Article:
Until a developer creates a game that puts players into the shoes of a severely demented protagonist who disembowels his adversaries with a plastic fork and wears their intestines as suspenders, The Punisher will hold the notorious distinction of being the most grotesque and violent game to date. While most of the gameplay unfolds through fairly tame and enjoyable shootouts reminiscent of the Max Payne series, it paves its own bloody path with a unique interrogation system that shows just how ruthless and psychotic The Punisher can be.
Whether you are holding an adversary at gunpoint, dangling them off of a ledge, or threatening to grind the flesh off of their face on an electric sander, The Punisher knows just how to make people talk. It's what happens after they squeal that is truly disturbing. You can do the humane thing and let them go, or you can finish them off in a way that usually leaves a blood smear the size of Rhode Island. Horror movie fanatics like myself will appreciate just how creative Volition has been with the vast array of deaths in this game. Limbs and heads are lost in fans, bodies are crushed in compactors, humans are added to shark and python diets, facial cosmetics are taken to the next level in deep fryers, and I've learned that wood isn't the only thing that burns in fireplaces. These executions are so grisly that you can't help but grimace at each drop of blood that is spilled. They are sick. They are wrong. But they are also executed brilliantly. If you think that a specific execution may be too much for your heart to handle, don't do it. Just get the info you need and release your prisoner. The player is the one who determines how violent the action gets. Do you value your ethics? Or do you want a gruesome thrill? The choice is yours.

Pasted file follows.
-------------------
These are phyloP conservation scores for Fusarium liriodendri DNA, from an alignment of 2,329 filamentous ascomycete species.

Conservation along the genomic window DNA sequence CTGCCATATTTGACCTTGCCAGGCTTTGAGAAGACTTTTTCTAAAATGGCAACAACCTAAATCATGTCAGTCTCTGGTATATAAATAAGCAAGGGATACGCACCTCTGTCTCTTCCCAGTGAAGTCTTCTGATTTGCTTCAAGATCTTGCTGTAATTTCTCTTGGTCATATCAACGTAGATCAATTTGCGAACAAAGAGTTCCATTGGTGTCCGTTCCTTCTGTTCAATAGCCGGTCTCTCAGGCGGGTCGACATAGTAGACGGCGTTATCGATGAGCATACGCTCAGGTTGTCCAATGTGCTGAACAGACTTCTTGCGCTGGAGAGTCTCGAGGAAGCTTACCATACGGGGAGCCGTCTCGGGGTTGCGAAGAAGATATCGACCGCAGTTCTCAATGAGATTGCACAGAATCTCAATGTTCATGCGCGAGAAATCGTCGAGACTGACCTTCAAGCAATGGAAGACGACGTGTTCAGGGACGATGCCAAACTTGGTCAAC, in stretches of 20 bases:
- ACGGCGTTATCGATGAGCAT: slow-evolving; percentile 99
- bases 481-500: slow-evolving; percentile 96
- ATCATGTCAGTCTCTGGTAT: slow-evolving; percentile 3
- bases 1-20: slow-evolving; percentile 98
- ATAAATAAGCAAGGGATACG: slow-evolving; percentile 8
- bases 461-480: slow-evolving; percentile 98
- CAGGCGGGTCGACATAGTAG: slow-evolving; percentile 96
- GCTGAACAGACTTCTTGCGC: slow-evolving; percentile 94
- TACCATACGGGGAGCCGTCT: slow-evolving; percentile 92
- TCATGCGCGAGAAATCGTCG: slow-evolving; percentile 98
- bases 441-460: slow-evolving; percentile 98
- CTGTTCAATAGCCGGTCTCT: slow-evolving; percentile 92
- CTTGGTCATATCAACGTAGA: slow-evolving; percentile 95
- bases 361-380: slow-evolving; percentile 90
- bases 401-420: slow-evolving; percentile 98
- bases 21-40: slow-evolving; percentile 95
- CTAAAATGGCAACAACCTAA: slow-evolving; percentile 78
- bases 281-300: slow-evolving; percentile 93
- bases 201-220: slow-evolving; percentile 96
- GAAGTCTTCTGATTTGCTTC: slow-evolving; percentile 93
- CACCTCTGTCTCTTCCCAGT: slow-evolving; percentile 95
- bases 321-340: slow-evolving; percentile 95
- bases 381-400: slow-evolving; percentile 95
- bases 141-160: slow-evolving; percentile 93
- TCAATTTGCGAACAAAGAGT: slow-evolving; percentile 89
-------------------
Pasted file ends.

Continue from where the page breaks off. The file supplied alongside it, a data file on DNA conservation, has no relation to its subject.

Mechanically, the interrogation system is easy to use and the array of actions that The Punisher can utilize is quite impressive. Volition also did a phenomenal job with level design. No two stages feel alike, and each is brimming with unique death traps, scripted events, and questioning techniques. The game also embraces the atmosphere of the comic series to such a degree that it also feels like you are playing through one of its stories. Several of Frank Castle's recent affairs in the comics are recreated, and Volition even enlisted the talent of longtime Punisher scribe Garth Ennis to give this script that authentic feel. To much surprise (this is going to floor you), this game isn't nearly as gory as the comic book. Regardless though, The Punisher still takes video game violence to the next level. In many ways, it makes Manhunt look as meek and mild as Sesame Street.
It's a decent play, but it doesn't stack up to other run and gun shooters like Max Payne and Psi-Ops. Laughable enemy AI, a poor targeting system, and sluggish movement really hold it back from being anything more than average.